Ghost Stories

Friday the 13th is upon us, the day we celebrate one of horror’s most ridiculous icons (right).

“You don’t scare me Jason, I’ve golfed with Donald Trump.”

What better way to celebrate than by watching Ghost Stories, Jeremy Dyson (The League of Gentlemen) and Andy Nyman’s (Dead Set) adaptation of their brilliant stage show. It follows a sceptical professor (Nyman) through three spooky cases, involving a night watchman (Paul Whitehouse), a terrified teenager (Alex Lawther) and a bereaved banker (Martin Freeman).

Horror movies often struggle to sustain a narrative and scariness over 90 minutes, which is why short films can be much more effective than feature films. Ghost Stories is essentially three terrifying shorts in one anthology, tied together by a playful framing device that makes the movie feel like a feature-length Inside No. 9.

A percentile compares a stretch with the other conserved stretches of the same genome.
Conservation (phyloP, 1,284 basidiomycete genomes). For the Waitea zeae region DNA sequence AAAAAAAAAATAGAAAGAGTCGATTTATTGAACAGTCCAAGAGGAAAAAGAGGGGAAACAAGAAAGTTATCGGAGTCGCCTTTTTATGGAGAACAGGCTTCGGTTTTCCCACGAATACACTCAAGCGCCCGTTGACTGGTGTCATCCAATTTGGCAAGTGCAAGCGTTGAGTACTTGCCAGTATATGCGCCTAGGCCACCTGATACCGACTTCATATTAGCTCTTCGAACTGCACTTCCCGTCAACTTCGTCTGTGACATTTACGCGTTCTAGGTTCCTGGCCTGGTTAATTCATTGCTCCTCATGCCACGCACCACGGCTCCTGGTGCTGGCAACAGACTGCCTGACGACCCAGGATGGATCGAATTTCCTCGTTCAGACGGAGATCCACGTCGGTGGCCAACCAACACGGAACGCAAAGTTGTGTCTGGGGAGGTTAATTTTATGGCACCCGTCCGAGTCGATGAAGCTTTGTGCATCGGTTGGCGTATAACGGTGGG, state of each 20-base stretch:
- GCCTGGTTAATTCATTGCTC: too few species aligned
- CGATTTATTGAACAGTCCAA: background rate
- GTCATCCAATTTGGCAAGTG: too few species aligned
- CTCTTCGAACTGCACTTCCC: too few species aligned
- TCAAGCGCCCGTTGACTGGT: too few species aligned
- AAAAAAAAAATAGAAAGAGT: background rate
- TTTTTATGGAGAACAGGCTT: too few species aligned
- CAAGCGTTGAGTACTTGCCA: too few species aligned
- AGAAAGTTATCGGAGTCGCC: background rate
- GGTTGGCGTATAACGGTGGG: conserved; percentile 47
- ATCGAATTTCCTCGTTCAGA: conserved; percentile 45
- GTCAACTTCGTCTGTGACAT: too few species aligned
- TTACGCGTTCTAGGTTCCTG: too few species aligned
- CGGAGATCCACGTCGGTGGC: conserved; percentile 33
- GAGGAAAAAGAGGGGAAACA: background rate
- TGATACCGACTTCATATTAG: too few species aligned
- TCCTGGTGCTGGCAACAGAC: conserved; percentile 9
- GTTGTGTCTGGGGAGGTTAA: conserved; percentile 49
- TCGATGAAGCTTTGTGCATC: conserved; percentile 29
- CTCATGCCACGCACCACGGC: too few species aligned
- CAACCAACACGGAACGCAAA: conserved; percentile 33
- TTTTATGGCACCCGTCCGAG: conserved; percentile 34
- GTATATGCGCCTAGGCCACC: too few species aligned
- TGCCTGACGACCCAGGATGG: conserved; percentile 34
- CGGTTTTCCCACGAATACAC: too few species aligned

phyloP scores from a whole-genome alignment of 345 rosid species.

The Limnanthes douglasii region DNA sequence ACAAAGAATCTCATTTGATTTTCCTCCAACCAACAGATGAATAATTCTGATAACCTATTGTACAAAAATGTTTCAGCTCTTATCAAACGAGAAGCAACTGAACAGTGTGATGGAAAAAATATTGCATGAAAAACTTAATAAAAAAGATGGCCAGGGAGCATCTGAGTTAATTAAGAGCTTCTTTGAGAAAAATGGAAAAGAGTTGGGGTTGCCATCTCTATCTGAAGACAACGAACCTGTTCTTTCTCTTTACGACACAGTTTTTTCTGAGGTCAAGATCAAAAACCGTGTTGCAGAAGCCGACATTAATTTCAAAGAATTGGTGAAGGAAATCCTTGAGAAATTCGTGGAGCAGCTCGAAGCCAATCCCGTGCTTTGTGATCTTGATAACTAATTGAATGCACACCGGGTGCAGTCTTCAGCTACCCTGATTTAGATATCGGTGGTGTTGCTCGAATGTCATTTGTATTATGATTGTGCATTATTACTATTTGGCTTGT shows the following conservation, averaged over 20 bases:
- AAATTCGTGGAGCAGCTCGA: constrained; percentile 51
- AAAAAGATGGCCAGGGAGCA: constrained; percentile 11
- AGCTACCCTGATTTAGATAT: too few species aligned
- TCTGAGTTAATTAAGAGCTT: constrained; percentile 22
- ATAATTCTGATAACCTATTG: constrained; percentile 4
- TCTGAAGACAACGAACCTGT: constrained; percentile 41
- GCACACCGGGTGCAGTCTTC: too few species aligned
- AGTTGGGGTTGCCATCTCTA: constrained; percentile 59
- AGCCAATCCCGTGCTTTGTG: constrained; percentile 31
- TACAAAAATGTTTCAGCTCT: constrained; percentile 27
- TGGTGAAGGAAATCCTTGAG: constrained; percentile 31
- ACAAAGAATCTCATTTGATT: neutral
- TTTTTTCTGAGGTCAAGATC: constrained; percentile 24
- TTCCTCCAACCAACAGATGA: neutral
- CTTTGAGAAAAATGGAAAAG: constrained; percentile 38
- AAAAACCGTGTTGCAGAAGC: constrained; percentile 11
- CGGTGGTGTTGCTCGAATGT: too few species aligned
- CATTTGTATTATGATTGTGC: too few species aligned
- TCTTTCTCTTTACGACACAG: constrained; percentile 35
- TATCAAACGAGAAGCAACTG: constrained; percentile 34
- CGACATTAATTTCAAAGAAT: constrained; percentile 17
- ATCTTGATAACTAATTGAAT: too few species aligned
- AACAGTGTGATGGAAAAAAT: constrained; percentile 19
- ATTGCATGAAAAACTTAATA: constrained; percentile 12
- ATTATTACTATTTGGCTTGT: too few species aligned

Not Reece Shearsmith.

These are all classic horror tropes (asylums, poltergeists, bankers) and that’s really the point, harking back to the Amicus anthologies of the ’60s and ’70s. Ultimately Nyman and Dyson set out to scare you silly, and succeed in this spooky chiller that’ll have you quaking like Philip Hammond near some garlic. Or Theresa May near some members of the public.

Having worked extensively with Derren Brown (who appears in the film disguised as a woman) Nyman understands the power of suggestion, knowing exactly how little to show for maximum terror. And I’m not saying this is all Dyson contributes but it’s hard not to a detect a League of Gentlemen vibe in character names like Mike Priddle.

It was never going to surpass the ingeniously immersive stage show, but Ghost Stories retains that fairground ride quality of being scary fun throughout. With goosebumping build-ups, heart-racing payoffs and sound design that makes A Quiet Place look like A Quiet PassionGhost Stories will make you jump higher than a cat seeing a cucumber. Perfect Friday the 13th viewing.

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